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When managers effectively communicate with subordinates, it helps ensure accuracy, reduces the potential for errors, improves productivity and increases morale.
Efficiency and Productivity
When managers set specific goals, issue clear directives and define key work parameters, employees understand what’s expected from them. Relaying information in the form of in-person meetings, phone and conference calls, video-conferencing, emailing and written project planning can all be strategic management communication tools. Staffers who are in-the-know about assignments, deadlines and project statuses can manage their time more effectively and be more efficient, all while reducing the potential for error.
Chaos can ensue in an environment where no one is sure what’s going on or who is in charge of various work products. This can lead to reduced morale, particularly if staffers feel they aren’t given appropriate direction or constructive feedback. When morale is low, there’s the potential for poor quality work, increased absenteeism and higher turnover, making effective management communication skills a necessity.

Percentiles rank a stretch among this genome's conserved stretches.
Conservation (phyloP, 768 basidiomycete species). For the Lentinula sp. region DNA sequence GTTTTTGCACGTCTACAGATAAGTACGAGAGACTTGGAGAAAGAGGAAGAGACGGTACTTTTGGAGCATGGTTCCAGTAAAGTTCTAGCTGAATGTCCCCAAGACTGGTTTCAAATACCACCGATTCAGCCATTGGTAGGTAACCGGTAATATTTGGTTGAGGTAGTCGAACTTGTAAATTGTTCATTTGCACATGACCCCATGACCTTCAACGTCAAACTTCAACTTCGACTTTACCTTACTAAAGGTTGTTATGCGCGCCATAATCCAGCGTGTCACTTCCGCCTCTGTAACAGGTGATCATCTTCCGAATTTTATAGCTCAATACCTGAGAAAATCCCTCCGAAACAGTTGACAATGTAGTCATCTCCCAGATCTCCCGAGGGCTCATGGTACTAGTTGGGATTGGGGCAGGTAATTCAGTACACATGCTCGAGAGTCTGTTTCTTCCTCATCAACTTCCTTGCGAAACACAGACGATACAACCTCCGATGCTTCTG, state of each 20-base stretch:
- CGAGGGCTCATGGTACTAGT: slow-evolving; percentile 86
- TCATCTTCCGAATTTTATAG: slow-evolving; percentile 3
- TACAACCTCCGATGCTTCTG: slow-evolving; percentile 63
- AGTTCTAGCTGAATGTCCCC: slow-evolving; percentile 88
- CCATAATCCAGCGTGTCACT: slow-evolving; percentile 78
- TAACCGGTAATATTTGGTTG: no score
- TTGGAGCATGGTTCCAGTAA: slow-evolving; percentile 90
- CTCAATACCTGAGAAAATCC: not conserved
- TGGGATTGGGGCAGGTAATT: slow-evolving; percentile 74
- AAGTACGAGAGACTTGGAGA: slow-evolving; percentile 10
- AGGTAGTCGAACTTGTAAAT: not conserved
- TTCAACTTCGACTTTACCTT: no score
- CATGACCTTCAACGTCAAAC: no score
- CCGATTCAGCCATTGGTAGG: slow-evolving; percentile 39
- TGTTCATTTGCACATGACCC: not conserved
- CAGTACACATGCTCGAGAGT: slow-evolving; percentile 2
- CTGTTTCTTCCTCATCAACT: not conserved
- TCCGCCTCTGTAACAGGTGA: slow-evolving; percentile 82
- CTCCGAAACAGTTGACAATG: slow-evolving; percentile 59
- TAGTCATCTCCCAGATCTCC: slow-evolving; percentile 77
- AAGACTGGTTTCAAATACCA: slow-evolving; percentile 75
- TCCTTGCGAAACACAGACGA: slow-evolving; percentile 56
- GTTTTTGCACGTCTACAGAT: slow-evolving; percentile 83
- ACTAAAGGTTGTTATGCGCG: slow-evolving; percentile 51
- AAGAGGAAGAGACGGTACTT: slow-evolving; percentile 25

A high-functioning work team has the potential to increase business, and therefore, improve profits for the company. When managers communicate to staffers the ways in which their contributions are essential to the company, it can encourage creativity and innovation and increase collaborative efforts. Effective communication can also assist employees with setting and achieving goals, therefore improving job satisfaction.
Improved Customer Service
Strong internal communication can result in improved customer service, helping retain clients and encouraging repeat business. Employees will all follow the same directives, implement policies in the same manner and handle customer matters following the same guidelines. This helps present an organized and unified front, creating a consistent customer experience.
A lack of effective communication can result in costly mistakes. For example, missed deadlines, improperly processed orders and botched scheduling all have the potential to cost a company both money and customers. Accurately conveying expectations, relaying timetables and addressing potential problem areas before they become an issue can all contribute to smooth operations.
Lisa McQuerrey has been a business writer since 1987. In 1994, she launched a full-service marketing and communications firm. McQuerrey's work has garnered awards from the U.S. Small Business Administration, the International Association of Business Communicators and the Associated Press. She is also the author of several nonfiction trade publications, and, in 2012, had her first young-adult novel published by Glass Page Books.